The upcoming holiday Rosh Hashanah is centered around the idea of welcoming the Jewish New Year and doing Teshuva (repentance) for our sins of the past year. One of the most iconic moments of the holiday is the blowing of the shofar. The hollowed-out ram horn consists of a larger end, where the horn was attached to the ram, and a skinny one, the tip and mouthpiece. There are two Halachot (laws) in the Shulchan Aruch, a compilation of the laws of Jewish life and practices, pertaining to the different sides of the shofar. First, if heat is used to transform the narrow end into the wider one and vice versa, one cannot use it for the mitzvah because, with the exception of hollowing it out, the horn must be in the same state as it was when it was part of the animal. Second, one cannot complete the mitzvah by turning the shofar around and blowing through the bigger end. The second one seems strange. Why would one not get credit for performing the mitzvah? If the original state of the shofar is maintained, why would someone not fulfill the commandment?
Rabbi Baruch of Mezibush comes to answer this question with a quote from a Midrash. “Make a small opening like that of the head of a needle, and I will open for you an opening through which caravans can enter.” He says that all we need to do in order to do Teshuva is put in a little effort, and Hashem will open the way for us to accomplish all that we want. Our end of this bargain is microscopic compared to Hashem’s end. The small side of the shofar is like the action the Jew must take, while the wide side symbolizes all that Hashem will do for us when he sees we have just started the Teshuvah process. Before Rosh Hashanah, many people don’t even attempt to do Teshuvah because they think it is hard to reconnect with Hashem. However, this very idea disproves that theory. Just like the correct shape of the shofar, all one must do is create a small opening and Hashem will widen his gates for you.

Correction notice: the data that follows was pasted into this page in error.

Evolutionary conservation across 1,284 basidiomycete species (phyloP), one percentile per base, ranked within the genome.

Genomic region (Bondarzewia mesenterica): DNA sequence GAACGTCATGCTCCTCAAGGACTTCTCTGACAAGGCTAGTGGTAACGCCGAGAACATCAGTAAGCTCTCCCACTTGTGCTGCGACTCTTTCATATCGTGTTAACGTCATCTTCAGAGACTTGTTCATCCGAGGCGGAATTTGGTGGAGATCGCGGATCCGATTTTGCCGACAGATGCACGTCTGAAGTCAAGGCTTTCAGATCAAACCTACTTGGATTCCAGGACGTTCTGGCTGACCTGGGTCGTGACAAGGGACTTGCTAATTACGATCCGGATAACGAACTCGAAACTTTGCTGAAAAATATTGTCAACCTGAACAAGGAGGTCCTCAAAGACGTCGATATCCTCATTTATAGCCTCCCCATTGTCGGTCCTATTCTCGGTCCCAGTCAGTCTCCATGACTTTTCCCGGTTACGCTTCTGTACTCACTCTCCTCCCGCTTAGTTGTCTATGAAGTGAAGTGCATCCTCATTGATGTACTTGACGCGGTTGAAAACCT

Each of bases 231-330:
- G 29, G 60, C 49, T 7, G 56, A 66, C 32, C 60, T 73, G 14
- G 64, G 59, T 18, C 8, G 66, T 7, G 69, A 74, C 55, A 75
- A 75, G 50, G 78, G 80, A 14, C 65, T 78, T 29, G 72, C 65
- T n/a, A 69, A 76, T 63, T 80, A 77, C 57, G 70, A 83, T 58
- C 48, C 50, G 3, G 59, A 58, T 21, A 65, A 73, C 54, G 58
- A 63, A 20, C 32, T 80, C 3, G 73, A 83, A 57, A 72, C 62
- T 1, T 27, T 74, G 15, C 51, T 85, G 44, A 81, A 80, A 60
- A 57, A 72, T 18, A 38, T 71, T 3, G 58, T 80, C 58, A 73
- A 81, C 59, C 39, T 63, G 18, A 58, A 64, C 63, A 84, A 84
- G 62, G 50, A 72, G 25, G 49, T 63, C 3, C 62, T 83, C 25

By: Hadassah Reich (9th Grade)